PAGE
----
The medical and social causes of the maternal deaths recorded at the University of Calabar Teaching Hospital are not different from those at other centers in Nigeria.1,6 Obstetric hemorrhage remains the leading cause of maternal mortality, and accounted for 33.3% of the deaths in this review. However, this is not the case for hypertensive disorders of pregnancy, which are the leading cause of maternal death in The Netherlands.16 Hypertensive disorders of pregnancy were the second leading cause of death, accounting for 21.2% of the deaths in our study, and were the leading cause of death in earlier studies from Maiduguri, Kano, and Lagos.6 It is important to state that some of these deaths may be due to multiple factors, because a ruptured uterus can be complicated by hemorrhage and sepsis, and delay in intervention may worsen the outcome.
Type III delay accounted for almost half of all the deaths. This is less than reports from Benin City19 in Nigeria, but higher than in an earlier report from Ile-Ife in Nigeria.18 The main reasons for these deaths were delayed referral, inadequate blood for transfusion, or refusal of blood for religious reasons. The concept of a user fee as a basis for treating women who require emergency obstetric care has a direct relationship with medical emergencies, deliveries, and the number of women with complications.20 Normal deliveries fall when user fees are introduced or increased.20 In addition, the inability of junior health care providers to call senior staff early on to manage serious cases creates a dangerous vacuum in instituting definitive care, and was responsible for 32.1% of the deaths in our study. Some of these women present late at night with serious obstetric emergencies and may be left in the care of a junior resident doctor who lacks the knowledge and skill to attend such a serious problem. Hospital policies must be revised such that senior residents and consultants on call are contacted as soon as a life-threatening emergency arrives in a health care facility to reduce the delays which frequently occur. This appears to be commoner in developing countries where communication facilities and transportation systems are poor. We believe that reduction of maternal deaths attributable to Type III delay can be achieved with the provision of quality obstetric care services in the developing countries.20,21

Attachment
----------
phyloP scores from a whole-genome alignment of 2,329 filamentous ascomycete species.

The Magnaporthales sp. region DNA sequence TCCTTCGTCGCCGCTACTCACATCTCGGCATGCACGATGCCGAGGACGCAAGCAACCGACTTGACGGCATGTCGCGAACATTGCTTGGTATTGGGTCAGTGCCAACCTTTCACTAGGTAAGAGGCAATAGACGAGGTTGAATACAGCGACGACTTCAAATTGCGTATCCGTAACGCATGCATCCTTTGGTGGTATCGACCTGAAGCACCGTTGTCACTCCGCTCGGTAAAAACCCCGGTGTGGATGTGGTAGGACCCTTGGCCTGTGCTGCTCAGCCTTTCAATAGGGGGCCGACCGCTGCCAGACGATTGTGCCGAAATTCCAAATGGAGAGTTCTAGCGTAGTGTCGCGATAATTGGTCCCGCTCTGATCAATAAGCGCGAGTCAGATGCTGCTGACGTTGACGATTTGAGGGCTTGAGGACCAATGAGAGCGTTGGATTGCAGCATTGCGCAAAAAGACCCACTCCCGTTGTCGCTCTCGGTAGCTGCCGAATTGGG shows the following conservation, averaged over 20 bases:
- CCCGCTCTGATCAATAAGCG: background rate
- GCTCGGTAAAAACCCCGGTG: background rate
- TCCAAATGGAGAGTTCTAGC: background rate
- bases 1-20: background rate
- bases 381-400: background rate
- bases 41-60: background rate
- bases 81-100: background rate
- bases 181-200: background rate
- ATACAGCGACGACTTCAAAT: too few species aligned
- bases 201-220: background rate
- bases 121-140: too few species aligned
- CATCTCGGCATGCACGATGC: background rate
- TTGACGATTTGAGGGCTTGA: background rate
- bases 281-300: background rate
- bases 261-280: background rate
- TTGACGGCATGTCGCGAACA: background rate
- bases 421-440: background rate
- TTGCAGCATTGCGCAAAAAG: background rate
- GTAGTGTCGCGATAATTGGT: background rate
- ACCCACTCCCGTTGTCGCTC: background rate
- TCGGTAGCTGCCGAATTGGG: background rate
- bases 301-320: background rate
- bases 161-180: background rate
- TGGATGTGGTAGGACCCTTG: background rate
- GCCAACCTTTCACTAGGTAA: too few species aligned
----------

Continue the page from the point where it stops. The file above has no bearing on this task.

Looking at the health seeking behavior for antenatal care, delivery, and the duration of admission before death, it is clear that over 69% had no documented antenatal care or history of visiting a health facility. Over 60% of these women died within 24 hours of admission. They were all brought in as emergencies. This confirms earlier reports.2,6–9
The maternal mortality ratio in our tertiary hospital during the study period is still very high compared with what is achieved in the developed world. There was a downward trend in the maternal death ratio, but it was far from acceptable. The majority of these deaths were preventable. Efforts must therefore be made on the part of health care providers, hospital managers, individuals, and government to maintain the current downward trend in our maternal mortality ratio to meet the expectation of the millennium development goal of reduction in maternal deaths by 75% in 2015.22 This can be done by setting up safe motherhood committees that will adequately audit all maternal deaths, instill discipline, and be responsible for emergency obstetric care. Regular skill- building workshops will also keep health care providers aware of the need to make motherhood safer.12 There is also an urgent need to increase public awareness of maternal health issues through the media, community associations, churches, and community leaders. International efforts to assist developing countries in reducing maternal deaths must be sustained.
The authors are grateful to the medical records department of the University of Calabar Teaching Hospital for providing the data and case files used for this study. We are also grateful to our departmental staff for making very useful suggestions on how to reduce maternal deaths in the hospital.
The authors report no conflict of interest in this work.